Early Morning Riser

Some books you read for your brain, and some you read for your heart–this books, is somewhere in the middle. Early Morning Rise by Katherine Heiny is the kind of literary fiction that five years ago would have been shelved as “women’s fiction” and not talked about, but I’m so glad I read it! It’s got a great cover, a lovely story, and I was really impressed with the subtle humor, the ending, and the way it handled the passage of a long amount of time.

We start in 2002–Jane is new to Boyne City, and a 2nd grade teacher, and quickly falls for Ladies Man Duncan. It’s not that he’s sleeping around on her, it’s that he’s been romantically involved with what seems to be every woman in town, and in nearby towns, and he’s still friendly with them. He still mows his ex wife’s lawn! While Jane falls for Duncan, he stays semi-busy at work as a woodworker, along with his coworker, Jimmy, a mentally handicapped young man who is sweet as can be but can’t really take care of himself. One day–years later–something happens that interrupts everyone’s lives and plans, and suddenly Jane’s future looks a lot different. Her family structure looks different. Her life is changed, forever. And perhaps, in many ways, not as for the worst as she might have expected. As Jane and Duncan grow together and fall apart and everything in between, we also see Jane become a mother to young girls as well as to Jimmy, and we ultimately feel our heart swell at the very end.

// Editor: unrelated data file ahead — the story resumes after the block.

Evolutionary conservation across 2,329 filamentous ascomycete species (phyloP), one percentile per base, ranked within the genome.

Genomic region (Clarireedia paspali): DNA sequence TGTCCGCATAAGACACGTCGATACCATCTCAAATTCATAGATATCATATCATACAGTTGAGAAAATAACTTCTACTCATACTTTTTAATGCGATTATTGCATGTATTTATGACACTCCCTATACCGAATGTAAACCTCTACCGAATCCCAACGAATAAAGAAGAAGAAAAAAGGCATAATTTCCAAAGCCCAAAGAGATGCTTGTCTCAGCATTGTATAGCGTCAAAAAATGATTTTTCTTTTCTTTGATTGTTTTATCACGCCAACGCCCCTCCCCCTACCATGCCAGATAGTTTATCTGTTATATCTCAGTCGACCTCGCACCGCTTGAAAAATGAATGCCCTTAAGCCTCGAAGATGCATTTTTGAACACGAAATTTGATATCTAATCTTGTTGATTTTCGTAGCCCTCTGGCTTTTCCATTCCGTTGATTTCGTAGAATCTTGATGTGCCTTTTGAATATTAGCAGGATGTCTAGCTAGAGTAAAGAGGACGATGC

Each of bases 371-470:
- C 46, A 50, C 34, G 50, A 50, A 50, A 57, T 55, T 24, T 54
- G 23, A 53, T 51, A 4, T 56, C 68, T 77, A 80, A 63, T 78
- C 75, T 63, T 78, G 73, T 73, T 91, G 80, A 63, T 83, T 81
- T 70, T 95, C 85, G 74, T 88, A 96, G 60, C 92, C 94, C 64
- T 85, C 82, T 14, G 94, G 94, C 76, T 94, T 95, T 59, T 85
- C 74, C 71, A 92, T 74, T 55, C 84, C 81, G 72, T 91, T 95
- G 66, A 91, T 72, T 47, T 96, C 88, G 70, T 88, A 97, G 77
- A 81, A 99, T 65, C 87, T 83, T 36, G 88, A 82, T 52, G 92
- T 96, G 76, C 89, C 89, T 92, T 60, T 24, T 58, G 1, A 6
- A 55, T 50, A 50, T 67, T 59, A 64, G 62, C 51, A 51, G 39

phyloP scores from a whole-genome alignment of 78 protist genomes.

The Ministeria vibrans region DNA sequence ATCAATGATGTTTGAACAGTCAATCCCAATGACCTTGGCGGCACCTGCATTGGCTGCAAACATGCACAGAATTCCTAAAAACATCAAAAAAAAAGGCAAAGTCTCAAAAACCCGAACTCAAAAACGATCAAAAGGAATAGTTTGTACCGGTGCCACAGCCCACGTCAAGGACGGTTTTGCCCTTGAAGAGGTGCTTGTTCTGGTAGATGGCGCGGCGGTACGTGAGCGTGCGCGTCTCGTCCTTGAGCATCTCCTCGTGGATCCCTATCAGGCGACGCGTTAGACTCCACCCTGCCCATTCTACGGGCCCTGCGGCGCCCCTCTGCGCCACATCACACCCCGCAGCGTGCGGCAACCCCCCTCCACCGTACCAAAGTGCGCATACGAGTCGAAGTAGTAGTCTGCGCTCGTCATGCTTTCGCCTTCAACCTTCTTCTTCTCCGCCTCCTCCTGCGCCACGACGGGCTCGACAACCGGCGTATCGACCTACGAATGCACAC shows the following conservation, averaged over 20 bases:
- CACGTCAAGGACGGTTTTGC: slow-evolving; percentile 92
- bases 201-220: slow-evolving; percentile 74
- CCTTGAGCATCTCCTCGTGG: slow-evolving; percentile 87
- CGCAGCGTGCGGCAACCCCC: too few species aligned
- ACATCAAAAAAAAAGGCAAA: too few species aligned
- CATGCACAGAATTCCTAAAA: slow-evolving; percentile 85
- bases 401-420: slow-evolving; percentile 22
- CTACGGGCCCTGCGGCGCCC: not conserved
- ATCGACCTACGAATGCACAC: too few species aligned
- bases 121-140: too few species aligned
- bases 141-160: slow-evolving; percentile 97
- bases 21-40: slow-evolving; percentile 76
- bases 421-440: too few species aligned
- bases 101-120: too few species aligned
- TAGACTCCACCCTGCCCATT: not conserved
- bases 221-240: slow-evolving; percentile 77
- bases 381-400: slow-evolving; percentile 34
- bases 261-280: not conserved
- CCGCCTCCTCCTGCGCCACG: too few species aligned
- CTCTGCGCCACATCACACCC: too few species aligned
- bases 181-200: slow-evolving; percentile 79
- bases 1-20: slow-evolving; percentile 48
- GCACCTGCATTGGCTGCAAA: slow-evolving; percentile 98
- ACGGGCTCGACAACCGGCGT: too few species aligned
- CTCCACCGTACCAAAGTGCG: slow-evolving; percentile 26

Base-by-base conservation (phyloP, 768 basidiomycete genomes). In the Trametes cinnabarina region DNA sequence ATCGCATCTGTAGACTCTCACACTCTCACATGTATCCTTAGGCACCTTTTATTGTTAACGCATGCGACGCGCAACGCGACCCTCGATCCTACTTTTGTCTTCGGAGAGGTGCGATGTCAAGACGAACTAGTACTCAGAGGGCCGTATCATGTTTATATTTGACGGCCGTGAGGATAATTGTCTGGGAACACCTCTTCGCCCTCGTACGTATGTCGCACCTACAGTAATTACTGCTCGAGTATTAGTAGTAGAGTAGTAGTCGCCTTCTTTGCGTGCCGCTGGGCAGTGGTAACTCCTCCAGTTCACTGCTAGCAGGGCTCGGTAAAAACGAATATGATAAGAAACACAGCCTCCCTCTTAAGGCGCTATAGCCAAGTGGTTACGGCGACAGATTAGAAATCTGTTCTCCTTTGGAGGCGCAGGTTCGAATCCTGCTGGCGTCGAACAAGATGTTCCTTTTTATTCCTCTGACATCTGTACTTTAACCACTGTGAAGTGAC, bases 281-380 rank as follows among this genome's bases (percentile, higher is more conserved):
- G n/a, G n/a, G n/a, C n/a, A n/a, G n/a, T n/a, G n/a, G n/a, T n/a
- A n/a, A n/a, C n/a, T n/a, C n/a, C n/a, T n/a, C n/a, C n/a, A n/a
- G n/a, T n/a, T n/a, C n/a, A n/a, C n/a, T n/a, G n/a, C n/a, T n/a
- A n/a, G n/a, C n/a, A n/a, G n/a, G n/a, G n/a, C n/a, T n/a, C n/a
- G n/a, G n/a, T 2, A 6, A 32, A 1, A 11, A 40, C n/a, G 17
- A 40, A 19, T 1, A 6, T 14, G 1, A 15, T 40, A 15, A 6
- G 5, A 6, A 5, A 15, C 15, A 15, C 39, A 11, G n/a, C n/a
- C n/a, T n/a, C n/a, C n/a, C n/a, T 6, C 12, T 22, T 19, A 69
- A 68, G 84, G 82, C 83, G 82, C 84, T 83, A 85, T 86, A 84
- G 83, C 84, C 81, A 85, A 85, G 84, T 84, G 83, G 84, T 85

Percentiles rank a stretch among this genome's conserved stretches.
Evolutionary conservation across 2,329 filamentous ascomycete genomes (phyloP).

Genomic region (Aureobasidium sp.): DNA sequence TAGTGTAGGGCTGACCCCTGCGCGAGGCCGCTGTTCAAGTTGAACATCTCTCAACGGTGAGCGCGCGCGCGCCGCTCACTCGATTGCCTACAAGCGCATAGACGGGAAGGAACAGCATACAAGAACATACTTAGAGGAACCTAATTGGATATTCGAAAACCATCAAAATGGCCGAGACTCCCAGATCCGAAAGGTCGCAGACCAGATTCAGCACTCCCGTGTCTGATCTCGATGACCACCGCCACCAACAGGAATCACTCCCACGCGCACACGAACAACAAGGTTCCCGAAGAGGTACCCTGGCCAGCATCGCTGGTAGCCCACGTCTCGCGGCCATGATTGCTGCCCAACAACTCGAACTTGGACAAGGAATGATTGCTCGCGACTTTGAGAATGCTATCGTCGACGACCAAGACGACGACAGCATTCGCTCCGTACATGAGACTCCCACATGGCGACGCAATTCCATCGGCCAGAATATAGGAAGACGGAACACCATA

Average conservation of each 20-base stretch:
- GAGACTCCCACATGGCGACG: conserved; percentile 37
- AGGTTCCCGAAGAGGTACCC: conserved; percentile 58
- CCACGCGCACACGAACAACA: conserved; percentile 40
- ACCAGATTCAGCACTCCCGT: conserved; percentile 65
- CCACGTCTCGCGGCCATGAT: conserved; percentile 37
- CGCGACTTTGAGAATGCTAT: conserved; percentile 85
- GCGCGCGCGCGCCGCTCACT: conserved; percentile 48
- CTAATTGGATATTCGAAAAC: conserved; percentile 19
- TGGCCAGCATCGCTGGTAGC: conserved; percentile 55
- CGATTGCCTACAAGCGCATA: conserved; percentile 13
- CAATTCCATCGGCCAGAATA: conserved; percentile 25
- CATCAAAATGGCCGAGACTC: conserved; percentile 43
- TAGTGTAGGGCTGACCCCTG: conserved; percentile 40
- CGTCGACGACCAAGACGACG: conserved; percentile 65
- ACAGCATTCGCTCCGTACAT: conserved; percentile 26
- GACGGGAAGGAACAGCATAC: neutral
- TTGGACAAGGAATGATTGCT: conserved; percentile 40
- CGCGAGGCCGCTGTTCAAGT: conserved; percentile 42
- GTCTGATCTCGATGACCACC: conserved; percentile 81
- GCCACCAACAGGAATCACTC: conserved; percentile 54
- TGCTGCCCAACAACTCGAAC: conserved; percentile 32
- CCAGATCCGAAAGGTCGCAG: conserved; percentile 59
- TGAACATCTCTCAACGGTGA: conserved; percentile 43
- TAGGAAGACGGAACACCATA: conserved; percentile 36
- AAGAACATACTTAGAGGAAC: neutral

This book is approximately 320 pages and covers 17 years–impressive I Know. This is, in many ways, a quotidian book. It’s about life, mundane life at times. It’s quaint in the best ways–with some big moments too, but subtly handled. Jane’s a great character, with a lot of humor in her prose, but also kind of a Plain Jane in a lot of ways. The pacing was fascinating. I liked that you could stay with the story easily and be caught up but not bogged down by the minutia of how things happened from month 1 to month 2. There was also such care made with the other characters–from Aggie and Gary to Patrice and Glenn, that I almost didn’t even care about Duncan anymore. Her romance with him was so secondary to her life, and I loved that in how it subverted the expectations of the book.

Overall, this was a 4.5 star read for me. Give it a shot–it’s a delicate right, but it’s got a lot of heart, and it’s not too long!

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